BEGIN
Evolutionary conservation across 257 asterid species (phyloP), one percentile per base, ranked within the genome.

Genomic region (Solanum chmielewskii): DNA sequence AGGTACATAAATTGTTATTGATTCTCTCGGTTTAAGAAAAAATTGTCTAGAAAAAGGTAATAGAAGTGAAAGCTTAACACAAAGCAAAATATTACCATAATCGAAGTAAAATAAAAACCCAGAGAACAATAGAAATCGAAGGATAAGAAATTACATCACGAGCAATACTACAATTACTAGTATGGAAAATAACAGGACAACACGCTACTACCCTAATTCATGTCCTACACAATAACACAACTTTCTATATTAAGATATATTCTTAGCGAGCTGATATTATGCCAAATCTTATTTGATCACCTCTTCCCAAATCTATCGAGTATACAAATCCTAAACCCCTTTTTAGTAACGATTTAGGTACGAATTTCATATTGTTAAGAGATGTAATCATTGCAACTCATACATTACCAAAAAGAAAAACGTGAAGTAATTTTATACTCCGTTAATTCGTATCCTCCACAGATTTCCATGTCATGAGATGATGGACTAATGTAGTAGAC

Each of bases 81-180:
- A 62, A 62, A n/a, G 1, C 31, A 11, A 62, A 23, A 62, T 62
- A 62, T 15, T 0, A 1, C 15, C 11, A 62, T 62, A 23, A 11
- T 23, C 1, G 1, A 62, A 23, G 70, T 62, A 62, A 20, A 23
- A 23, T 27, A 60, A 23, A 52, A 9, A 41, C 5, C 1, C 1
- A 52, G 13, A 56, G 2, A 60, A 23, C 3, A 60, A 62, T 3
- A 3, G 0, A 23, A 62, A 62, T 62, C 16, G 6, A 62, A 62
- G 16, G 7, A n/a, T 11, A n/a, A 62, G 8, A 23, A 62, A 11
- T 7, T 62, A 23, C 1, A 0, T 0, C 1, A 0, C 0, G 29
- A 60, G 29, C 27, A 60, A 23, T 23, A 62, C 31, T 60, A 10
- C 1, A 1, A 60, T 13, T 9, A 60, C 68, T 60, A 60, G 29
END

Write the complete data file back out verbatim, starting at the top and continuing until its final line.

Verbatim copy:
Evolutionary conservation across 257 asterid species (phyloP), one percentile per base, ranked within the genome.

Genomic region (Solanum chmielewskii): DNA sequence AGGTACATAAATTGTTATTGATTCTCTCGGTTTAAGAAAAAATTGTCTAGAAAAAGGTAATAGAAGTGAAAGCTTAACACAAAGCAAAATATTACCATAATCGAAGTAAAATAAAAACCCAGAGAACAATAGAAATCGAAGGATAAGAAATTACATCACGAGCAATACTACAATTACTAGTATGGAAAATAACAGGACAACACGCTACTACCCTAATTCATGTCCTACACAATAACACAACTTTCTATATTAAGATATATTCTTAGCGAGCTGATATTATGCCAAATCTTATTTGATCACCTCTTCCCAAATCTATCGAGTATACAAATCCTAAACCCCTTTTTAGTAACGATTTAGGTACGAATTTCATATTGTTAAGAGATGTAATCATTGCAACTCATACATTACCAAAAAGAAAAACGTGAAGTAATTTTATACTCCGTTAATTCGTATCCTCCACAGATTTCCATGTCATGAGATGATGGACTAATGTAGTAGAC

Each of bases 81-180:
- A 62, A 62, A n/a, G 1, C 31, A 11, A 62, A 23, A 62, T 62
- A 62, T 15, T 0, A 1, C 15, C 11, A 62, T 62, A 23, A 11
- T 23, C 1, G 1, A 62, A 23, G 70, T 62, A 62, A 20, A 23
- A 23, T 27, A 60, A 23, A 52, A 9, A 41, C 5, C 1, C 1
- A 52, G 13, A 56, G 2, A 60, A 23, C 3, A 60, A 62, T 3
- A 3, G 0, A 23, A 62, A 62, T 62, C 16, G 6, A 62, A 62
- G 16, G 7, A n/a, T 11, A n/a, A 62, G 8, A 23, A 62, A 11
- T 7, T 62, A 23, C 1, A 0, T 0, C 1, A 0, C 0, G 29
- A 60, G 29, C 27, A 60, A 23, T 23, A 62, C 31, T 60, A 10
- C 1, A 1, A 60, T 13, T 9, A 60, C 68, T 60, A 60, G 29